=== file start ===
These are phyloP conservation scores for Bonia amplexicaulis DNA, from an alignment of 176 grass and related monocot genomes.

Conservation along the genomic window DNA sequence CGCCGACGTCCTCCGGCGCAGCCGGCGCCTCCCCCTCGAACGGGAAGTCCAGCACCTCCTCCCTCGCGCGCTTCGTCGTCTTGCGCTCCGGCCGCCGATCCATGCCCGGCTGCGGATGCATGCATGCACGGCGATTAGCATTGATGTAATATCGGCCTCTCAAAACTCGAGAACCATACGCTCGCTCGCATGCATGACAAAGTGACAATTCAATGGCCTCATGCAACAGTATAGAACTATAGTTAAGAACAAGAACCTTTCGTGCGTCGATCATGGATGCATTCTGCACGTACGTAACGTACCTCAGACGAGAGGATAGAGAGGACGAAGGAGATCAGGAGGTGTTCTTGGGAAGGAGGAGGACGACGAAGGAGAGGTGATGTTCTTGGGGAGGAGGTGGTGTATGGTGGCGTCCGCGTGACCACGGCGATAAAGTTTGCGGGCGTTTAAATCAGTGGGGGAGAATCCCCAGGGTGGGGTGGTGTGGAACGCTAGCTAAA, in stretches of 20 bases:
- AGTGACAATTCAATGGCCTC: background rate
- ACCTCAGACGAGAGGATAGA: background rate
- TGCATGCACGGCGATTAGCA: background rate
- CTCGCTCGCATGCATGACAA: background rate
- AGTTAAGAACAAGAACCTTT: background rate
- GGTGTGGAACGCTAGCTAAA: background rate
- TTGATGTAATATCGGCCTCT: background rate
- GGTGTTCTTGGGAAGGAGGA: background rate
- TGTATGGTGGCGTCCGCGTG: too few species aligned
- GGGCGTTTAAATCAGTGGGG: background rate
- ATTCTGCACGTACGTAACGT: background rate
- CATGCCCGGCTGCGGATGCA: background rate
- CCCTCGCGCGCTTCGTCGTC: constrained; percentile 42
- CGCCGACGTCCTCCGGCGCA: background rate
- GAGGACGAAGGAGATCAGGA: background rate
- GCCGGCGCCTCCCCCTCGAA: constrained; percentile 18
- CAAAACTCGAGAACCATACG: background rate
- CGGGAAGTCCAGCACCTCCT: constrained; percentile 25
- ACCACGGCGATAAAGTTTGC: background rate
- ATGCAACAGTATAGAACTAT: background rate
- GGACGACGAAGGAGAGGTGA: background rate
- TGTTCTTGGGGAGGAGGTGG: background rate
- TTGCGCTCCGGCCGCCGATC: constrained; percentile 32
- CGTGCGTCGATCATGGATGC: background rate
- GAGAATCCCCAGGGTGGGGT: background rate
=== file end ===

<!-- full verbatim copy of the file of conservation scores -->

These are phyloP conservation scores for Bonia amplexicaulis DNA, from an alignment of 176 grass and related monocot genomes.

Conservation along the genomic window DNA sequence CGCCGACGTCCTCCGGCGCAGCCGGCGCCTCCCCCTCGAACGGGAAGTCCAGCACCTCCTCCCTCGCGCGCTTCGTCGTCTTGCGCTCCGGCCGCCGATCCATGCCCGGCTGCGGATGCATGCATGCACGGCGATTAGCATTGATGTAATATCGGCCTCTCAAAACTCGAGAACCATACGCTCGCTCGCATGCATGACAAAGTGACAATTCAATGGCCTCATGCAACAGTATAGAACTATAGTTAAGAACAAGAACCTTTCGTGCGTCGATCATGGATGCATTCTGCACGTACGTAACGTACCTCAGACGAGAGGATAGAGAGGACGAAGGAGATCAGGAGGTGTTCTTGGGAAGGAGGAGGACGACGAAGGAGAGGTGATGTTCTTGGGGAGGAGGTGGTGTATGGTGGCGTCCGCGTGACCACGGCGATAAAGTTTGCGGGCGTTTAAATCAGTGGGGGAGAATCCCCAGGGTGGGGTGGTGTGGAACGCTAGCTAAA, in stretches of 20 bases:
- AGTGACAATTCAATGGCCTC: background rate
- ACCTCAGACGAGAGGATAGA: background rate
- TGCATGCACGGCGATTAGCA: background rate
- CTCGCTCGCATGCATGACAA: background rate
- AGTTAAGAACAAGAACCTTT: background rate
- GGTGTGGAACGCTAGCTAAA: background rate
- TTGATGTAATATCGGCCTCT: background rate
- GGTGTTCTTGGGAAGGAGGA: background rate
- TGTATGGTGGCGTCCGCGTG: too few species aligned
- GGGCGTTTAAATCAGTGGGG: background rate
- ATTCTGCACGTACGTAACGT: background rate
- CATGCCCGGCTGCGGATGCA: background rate
- CCCTCGCGCGCTTCGTCGTC: constrained; percentile 42
- CGCCGACGTCCTCCGGCGCA: background rate
- GAGGACGAAGGAGATCAGGA: background rate
- GCCGGCGCCTCCCCCTCGAA: constrained; percentile 18
- CAAAACTCGAGAACCATACG: background rate
- CGGGAAGTCCAGCACCTCCT: constrained; percentile 25
- ACCACGGCGATAAAGTTTGC: background rate
- ATGCAACAGTATAGAACTAT: background rate
- GGACGACGAAGGAGAGGTGA: background rate
- TGTTCTTGGGGAGGAGGTGG: background rate
- TTGCGCTCCGGCCGCCGATC: constrained; percentile 32
- CGTGCGTCGATCATGGATGC: background rate
- GAGAATCCCCAGGGTGGGGT: background rate